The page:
In the last Idaho column I noted that I didn’t know much about A.L. Freehafer, the last person elected (in 1928) to the Idaho legislature as an independent, other than that he was later (in 1930) elected as a Democrat, and had served in the legislature some years before as well.
Turns out that Freehafer has some family members who became considerably better known around the state than he was: His grandson was former U.S. Senator James McClure. The senator’s son, Boise attorney Ken McClure, sent a note this morning on Freehafer, filling in some of the background about him:
I know a fair amount about A. L. Freehafer. Nice to read about him. He was my great-grandfather. Albertus Leroy. The source of Dad’s “James Albertus.” He actually served in the Senate from three different counties He lived in Council, and was elected in 1908 to represent Washington County in the Senate. In 1909 he carried the bill that created Adams County (split off from Washington County) and then was elected to represent Adams County. He left the Senate to serve on the (I believe first) PUC in 1913 if memory serves. After that service concluded he later moved to Payette County (to be nearer my grandmother and her husband and to practice law in that growing metropolis) where he later was elected to the Senate.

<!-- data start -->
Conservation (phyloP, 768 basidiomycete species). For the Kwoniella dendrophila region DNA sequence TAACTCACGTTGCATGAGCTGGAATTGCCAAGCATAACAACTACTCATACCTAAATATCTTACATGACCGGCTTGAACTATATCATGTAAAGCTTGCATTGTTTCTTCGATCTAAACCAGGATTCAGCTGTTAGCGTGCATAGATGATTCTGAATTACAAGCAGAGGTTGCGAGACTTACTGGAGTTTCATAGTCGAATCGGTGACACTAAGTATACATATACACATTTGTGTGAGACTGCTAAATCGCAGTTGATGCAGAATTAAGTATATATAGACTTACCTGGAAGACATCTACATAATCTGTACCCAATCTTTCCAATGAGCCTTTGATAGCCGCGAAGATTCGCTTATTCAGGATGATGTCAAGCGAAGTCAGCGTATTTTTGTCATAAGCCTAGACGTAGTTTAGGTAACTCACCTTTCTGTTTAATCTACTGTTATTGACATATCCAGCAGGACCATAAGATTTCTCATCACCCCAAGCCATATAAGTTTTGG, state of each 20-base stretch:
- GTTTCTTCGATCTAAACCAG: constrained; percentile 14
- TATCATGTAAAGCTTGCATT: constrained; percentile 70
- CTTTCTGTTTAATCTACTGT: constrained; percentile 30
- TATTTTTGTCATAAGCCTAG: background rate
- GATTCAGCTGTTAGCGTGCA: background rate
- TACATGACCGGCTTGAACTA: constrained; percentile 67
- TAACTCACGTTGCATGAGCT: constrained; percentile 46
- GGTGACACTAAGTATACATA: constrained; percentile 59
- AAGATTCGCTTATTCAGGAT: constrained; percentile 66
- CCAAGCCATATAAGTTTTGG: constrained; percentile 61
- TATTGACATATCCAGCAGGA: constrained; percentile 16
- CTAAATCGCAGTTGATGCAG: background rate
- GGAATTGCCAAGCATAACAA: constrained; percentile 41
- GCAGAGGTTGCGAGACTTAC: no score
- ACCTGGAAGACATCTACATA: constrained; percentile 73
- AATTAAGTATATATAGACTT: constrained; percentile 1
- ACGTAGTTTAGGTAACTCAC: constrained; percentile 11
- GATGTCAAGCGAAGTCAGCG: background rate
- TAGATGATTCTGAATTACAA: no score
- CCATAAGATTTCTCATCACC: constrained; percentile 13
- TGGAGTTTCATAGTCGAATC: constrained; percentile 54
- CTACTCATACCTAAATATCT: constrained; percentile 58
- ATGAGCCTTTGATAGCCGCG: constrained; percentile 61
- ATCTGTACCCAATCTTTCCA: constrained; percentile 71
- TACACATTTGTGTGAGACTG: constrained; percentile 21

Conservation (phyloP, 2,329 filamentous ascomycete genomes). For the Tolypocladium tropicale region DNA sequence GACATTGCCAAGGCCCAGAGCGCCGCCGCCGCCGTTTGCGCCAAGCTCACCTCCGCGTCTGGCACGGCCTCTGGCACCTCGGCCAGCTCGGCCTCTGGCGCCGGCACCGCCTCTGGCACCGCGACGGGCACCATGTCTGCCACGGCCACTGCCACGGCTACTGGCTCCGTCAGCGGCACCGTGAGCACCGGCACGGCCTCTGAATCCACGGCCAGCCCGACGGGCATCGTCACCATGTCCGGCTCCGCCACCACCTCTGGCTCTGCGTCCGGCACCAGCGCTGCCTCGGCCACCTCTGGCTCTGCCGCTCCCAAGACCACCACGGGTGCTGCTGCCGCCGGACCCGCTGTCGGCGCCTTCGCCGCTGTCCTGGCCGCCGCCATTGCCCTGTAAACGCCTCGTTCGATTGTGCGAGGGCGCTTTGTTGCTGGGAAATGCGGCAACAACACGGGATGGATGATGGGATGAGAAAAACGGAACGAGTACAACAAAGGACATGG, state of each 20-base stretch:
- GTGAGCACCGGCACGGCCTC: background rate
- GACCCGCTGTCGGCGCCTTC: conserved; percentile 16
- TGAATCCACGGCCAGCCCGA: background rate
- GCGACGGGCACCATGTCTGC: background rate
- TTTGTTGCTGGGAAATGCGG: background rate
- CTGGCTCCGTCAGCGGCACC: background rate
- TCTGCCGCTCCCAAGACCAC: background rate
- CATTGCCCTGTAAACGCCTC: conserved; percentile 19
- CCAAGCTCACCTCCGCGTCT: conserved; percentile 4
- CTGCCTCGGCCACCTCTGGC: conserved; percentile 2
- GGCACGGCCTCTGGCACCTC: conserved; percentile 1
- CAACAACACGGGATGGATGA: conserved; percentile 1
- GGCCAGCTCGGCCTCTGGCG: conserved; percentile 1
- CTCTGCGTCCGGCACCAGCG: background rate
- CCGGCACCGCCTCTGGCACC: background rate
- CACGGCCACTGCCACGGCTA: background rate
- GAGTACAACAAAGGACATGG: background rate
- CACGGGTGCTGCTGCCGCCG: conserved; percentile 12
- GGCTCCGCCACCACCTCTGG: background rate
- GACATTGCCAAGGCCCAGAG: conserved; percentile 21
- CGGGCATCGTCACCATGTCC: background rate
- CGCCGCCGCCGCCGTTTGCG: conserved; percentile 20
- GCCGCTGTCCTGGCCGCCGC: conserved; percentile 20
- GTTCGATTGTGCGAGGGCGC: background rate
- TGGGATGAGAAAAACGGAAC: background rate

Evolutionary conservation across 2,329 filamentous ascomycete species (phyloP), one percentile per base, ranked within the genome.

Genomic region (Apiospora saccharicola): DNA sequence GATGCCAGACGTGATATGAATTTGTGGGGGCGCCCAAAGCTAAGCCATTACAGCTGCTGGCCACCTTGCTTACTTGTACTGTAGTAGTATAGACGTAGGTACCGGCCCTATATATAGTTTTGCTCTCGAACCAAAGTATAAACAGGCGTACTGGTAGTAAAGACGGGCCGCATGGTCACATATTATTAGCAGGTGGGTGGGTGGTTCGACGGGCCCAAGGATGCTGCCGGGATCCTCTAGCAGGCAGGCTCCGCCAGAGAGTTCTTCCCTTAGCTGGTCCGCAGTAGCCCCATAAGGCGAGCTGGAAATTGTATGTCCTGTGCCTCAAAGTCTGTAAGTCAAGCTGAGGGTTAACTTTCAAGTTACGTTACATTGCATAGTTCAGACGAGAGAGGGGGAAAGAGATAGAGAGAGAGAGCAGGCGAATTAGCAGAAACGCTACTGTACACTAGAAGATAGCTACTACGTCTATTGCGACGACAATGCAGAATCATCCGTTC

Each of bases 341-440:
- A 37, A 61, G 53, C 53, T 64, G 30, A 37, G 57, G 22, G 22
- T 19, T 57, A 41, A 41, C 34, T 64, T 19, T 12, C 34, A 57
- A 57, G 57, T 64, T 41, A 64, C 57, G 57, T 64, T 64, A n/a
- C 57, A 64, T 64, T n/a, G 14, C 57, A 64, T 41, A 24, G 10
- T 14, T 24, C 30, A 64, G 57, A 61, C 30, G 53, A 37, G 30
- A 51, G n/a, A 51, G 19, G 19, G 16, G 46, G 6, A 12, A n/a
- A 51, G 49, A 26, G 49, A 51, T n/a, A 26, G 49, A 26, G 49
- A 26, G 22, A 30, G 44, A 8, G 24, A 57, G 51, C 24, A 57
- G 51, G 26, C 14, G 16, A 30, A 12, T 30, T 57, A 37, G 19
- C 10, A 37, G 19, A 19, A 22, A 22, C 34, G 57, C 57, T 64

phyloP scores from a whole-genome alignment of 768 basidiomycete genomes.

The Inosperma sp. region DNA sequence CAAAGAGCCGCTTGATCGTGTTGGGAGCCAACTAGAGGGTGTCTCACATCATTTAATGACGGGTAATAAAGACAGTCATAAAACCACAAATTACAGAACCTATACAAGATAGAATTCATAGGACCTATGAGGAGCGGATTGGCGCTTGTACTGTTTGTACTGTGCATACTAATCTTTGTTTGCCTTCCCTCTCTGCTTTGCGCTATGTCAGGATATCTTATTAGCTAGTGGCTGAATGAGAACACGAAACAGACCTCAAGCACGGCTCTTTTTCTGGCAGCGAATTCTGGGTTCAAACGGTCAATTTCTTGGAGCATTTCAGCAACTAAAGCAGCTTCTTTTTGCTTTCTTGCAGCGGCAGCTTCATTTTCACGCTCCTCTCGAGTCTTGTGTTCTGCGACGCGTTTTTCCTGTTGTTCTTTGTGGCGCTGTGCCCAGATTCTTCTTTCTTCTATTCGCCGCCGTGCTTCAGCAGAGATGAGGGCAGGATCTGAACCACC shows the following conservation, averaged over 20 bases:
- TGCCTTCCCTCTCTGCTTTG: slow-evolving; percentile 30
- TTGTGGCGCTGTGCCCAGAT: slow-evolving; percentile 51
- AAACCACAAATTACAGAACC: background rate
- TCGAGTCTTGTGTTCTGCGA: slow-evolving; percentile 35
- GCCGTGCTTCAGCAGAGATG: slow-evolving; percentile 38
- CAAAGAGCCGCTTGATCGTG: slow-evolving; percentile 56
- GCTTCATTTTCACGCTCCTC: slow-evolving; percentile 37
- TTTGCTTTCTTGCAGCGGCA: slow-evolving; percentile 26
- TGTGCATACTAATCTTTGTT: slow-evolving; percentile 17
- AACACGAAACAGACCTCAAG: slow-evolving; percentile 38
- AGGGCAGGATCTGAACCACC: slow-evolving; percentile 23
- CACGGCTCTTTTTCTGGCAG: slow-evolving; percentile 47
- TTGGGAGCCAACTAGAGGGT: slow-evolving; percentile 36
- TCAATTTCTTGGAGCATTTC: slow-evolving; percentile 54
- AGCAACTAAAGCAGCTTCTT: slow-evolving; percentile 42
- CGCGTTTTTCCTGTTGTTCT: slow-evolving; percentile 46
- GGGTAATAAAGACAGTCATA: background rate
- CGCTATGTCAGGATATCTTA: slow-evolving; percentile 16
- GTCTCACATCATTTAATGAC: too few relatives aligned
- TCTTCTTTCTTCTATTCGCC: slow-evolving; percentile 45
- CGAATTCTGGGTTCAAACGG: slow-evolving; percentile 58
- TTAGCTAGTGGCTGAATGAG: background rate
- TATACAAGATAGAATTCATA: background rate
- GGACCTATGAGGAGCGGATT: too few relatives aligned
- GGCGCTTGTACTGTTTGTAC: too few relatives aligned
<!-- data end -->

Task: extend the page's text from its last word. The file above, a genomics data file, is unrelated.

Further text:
A.L. was a lawyer who “read the law” instead of going to law school. He and my grandfather, W. R. McClure, practiced law together in Council after my Grandfather graduated from the U of I Law School in 1920 (following a stint in the army air corps in WWI) until my grandfather moved to Payette in 1924, just a few months before my father was born. After that, A. L. practiced in Council for a couple years with Roger Swanstrom’s father (or perhaps grandfather, I don’t recall, I do recall that his nickname was “Too Tall Swanstrom” since he was tall, just like Roger) until he moved to Payette. He may have run as an independent in 1928 but he was a Democrat, particularly after Roosevelt was elected. I had always assumed he had run as a Democrat in Washington and Adams Counties, but I guess I don’t know for sure. I need to find out. Thanks for the article. It gives me a bit of research to do.
Thanks: Illuminating a whole section of Idaho politics and law.Share on Facebook